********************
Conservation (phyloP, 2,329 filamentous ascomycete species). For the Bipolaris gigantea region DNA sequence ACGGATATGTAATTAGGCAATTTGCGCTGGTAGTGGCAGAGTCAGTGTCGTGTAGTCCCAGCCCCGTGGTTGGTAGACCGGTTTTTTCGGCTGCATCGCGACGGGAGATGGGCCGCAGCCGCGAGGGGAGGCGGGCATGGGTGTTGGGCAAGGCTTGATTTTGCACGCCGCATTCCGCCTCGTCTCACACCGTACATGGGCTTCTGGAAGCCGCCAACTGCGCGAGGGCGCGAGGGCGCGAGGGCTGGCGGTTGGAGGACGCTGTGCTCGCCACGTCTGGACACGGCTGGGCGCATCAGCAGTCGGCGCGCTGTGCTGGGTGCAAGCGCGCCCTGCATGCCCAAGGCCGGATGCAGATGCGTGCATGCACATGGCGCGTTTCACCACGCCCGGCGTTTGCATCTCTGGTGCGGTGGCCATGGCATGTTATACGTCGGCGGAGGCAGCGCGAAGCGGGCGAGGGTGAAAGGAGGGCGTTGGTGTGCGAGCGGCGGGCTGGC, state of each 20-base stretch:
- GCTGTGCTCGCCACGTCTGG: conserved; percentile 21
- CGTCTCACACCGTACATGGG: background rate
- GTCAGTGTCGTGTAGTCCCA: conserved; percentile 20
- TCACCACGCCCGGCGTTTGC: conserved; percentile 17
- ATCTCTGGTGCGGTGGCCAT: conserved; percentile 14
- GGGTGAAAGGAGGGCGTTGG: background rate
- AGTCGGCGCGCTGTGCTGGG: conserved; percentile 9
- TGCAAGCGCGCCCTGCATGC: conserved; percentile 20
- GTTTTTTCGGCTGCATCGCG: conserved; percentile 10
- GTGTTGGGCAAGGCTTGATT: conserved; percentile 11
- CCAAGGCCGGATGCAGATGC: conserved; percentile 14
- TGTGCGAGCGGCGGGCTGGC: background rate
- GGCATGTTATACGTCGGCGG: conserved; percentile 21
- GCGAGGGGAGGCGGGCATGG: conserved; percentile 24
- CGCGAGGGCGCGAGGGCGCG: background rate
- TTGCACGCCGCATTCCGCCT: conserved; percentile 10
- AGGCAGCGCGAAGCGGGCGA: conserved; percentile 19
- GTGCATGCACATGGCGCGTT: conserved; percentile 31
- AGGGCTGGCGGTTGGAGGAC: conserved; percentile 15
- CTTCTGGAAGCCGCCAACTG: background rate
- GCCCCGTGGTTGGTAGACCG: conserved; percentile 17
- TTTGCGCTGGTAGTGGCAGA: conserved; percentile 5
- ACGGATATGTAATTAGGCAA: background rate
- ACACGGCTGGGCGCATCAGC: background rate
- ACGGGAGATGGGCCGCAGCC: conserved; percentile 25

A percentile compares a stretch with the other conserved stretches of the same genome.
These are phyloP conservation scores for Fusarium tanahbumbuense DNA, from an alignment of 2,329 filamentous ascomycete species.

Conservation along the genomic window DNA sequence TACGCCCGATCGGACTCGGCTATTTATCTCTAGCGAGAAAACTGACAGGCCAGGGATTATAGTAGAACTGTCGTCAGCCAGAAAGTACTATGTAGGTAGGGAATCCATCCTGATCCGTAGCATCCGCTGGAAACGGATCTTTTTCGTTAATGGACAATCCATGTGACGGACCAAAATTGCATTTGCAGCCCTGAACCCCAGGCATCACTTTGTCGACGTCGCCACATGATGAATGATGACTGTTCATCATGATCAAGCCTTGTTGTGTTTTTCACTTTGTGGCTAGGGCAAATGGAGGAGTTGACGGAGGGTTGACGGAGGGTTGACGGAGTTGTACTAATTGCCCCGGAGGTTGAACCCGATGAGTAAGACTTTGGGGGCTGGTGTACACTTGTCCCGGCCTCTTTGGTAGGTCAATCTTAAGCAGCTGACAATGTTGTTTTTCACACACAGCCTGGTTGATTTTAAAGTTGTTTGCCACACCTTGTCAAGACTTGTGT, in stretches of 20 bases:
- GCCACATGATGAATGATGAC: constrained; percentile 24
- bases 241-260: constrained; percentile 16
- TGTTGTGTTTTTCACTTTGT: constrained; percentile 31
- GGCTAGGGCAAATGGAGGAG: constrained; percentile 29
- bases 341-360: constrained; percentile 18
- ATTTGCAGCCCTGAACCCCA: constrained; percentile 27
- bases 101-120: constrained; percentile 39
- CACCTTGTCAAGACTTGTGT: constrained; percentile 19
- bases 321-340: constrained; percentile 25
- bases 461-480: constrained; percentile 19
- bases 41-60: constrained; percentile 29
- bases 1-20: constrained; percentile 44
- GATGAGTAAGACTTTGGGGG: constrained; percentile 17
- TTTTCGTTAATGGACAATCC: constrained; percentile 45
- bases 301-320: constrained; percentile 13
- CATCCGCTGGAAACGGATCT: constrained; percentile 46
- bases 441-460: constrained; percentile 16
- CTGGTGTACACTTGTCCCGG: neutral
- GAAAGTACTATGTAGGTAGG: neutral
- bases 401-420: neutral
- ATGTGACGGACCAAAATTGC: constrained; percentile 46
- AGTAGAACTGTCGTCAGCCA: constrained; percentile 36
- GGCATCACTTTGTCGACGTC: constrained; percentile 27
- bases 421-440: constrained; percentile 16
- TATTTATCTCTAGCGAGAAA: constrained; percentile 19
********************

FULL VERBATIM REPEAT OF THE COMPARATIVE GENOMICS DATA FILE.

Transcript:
Conservation (phyloP, 2,329 filamentous ascomycete species). For the Bipolaris gigantea region DNA sequence ACGGATATGTAATTAGGCAATTTGCGCTGGTAGTGGCAGAGTCAGTGTCGTGTAGTCCCAGCCCCGTGGTTGGTAGACCGGTTTTTTCGGCTGCATCGCGACGGGAGATGGGCCGCAGCCGCGAGGGGAGGCGGGCATGGGTGTTGGGCAAGGCTTGATTTTGCACGCCGCATTCCGCCTCGTCTCACACCGTACATGGGCTTCTGGAAGCCGCCAACTGCGCGAGGGCGCGAGGGCGCGAGGGCTGGCGGTTGGAGGACGCTGTGCTCGCCACGTCTGGACACGGCTGGGCGCATCAGCAGTCGGCGCGCTGTGCTGGGTGCAAGCGCGCCCTGCATGCCCAAGGCCGGATGCAGATGCGTGCATGCACATGGCGCGTTTCACCACGCCCGGCGTTTGCATCTCTGGTGCGGTGGCCATGGCATGTTATACGTCGGCGGAGGCAGCGCGAAGCGGGCGAGGGTGAAAGGAGGGCGTTGGTGTGCGAGCGGCGGGCTGGC, state of each 20-base stretch:
- GCTGTGCTCGCCACGTCTGG: conserved; percentile 21
- CGTCTCACACCGTACATGGG: background rate
- GTCAGTGTCGTGTAGTCCCA: conserved; percentile 20
- TCACCACGCCCGGCGTTTGC: conserved; percentile 17
- ATCTCTGGTGCGGTGGCCAT: conserved; percentile 14
- GGGTGAAAGGAGGGCGTTGG: background rate
- AGTCGGCGCGCTGTGCTGGG: conserved; percentile 9
- TGCAAGCGCGCCCTGCATGC: conserved; percentile 20
- GTTTTTTCGGCTGCATCGCG: conserved; percentile 10
- GTGTTGGGCAAGGCTTGATT: conserved; percentile 11
- CCAAGGCCGGATGCAGATGC: conserved; percentile 14
- TGTGCGAGCGGCGGGCTGGC: background rate
- GGCATGTTATACGTCGGCGG: conserved; percentile 21
- GCGAGGGGAGGCGGGCATGG: conserved; percentile 24
- CGCGAGGGCGCGAGGGCGCG: background rate
- TTGCACGCCGCATTCCGCCT: conserved; percentile 10
- AGGCAGCGCGAAGCGGGCGA: conserved; percentile 19
- GTGCATGCACATGGCGCGTT: conserved; percentile 31
- AGGGCTGGCGGTTGGAGGAC: conserved; percentile 15
- CTTCTGGAAGCCGCCAACTG: background rate
- GCCCCGTGGTTGGTAGACCG: conserved; percentile 17
- TTTGCGCTGGTAGTGGCAGA: conserved; percentile 5
- ACGGATATGTAATTAGGCAA: background rate
- ACACGGCTGGGCGCATCAGC: background rate
- ACGGGAGATGGGCCGCAGCC: conserved; percentile 25

A percentile compares a stretch with the other conserved stretches of the same genome.
These are phyloP conservation scores for Fusarium tanahbumbuense DNA, from an alignment of 2,329 filamentous ascomycete species.

Conservation along the genomic window DNA sequence TACGCCCGATCGGACTCGGCTATTTATCTCTAGCGAGAAAACTGACAGGCCAGGGATTATAGTAGAACTGTCGTCAGCCAGAAAGTACTATGTAGGTAGGGAATCCATCCTGATCCGTAGCATCCGCTGGAAACGGATCTTTTTCGTTAATGGACAATCCATGTGACGGACCAAAATTGCATTTGCAGCCCTGAACCCCAGGCATCACTTTGTCGACGTCGCCACATGATGAATGATGACTGTTCATCATGATCAAGCCTTGTTGTGTTTTTCACTTTGTGGCTAGGGCAAATGGAGGAGTTGACGGAGGGTTGACGGAGGGTTGACGGAGTTGTACTAATTGCCCCGGAGGTTGAACCCGATGAGTAAGACTTTGGGGGCTGGTGTACACTTGTCCCGGCCTCTTTGGTAGGTCAATCTTAAGCAGCTGACAATGTTGTTTTTCACACACAGCCTGGTTGATTTTAAAGTTGTTTGCCACACCTTGTCAAGACTTGTGT, in stretches of 20 bases:
- GCCACATGATGAATGATGAC: constrained; percentile 24
- bases 241-260: constrained; percentile 16
- TGTTGTGTTTTTCACTTTGT: constrained; percentile 31
- GGCTAGGGCAAATGGAGGAG: constrained; percentile 29
- bases 341-360: constrained; percentile 18
- ATTTGCAGCCCTGAACCCCA: constrained; percentile 27
- bases 101-120: constrained; percentile 39
- CACCTTGTCAAGACTTGTGT: constrained; percentile 19
- bases 321-340: constrained; percentile 25
- bases 461-480: constrained; percentile 19
- bases 41-60: constrained; percentile 29
- bases 1-20: constrained; percentile 44
- GATGAGTAAGACTTTGGGGG: constrained; percentile 17
- TTTTCGTTAATGGACAATCC: constrained; percentile 45
- bases 301-320: constrained; percentile 13
- CATCCGCTGGAAACGGATCT: constrained; percentile 46
- bases 441-460: constrained; percentile 16
- CTGGTGTACACTTGTCCCGG: neutral
- GAAAGTACTATGTAGGTAGG: neutral
- bases 401-420: neutral
- ATGTGACGGACCAAAATTGC: constrained; percentile 46
- AGTAGAACTGTCGTCAGCCA: constrained; percentile 36
- GGCATCACTTTGTCGACGTC: constrained; percentile 27
- bases 421-440: constrained; percentile 16
- TATTTATCTCTAGCGAGAAA: constrained; percentile 19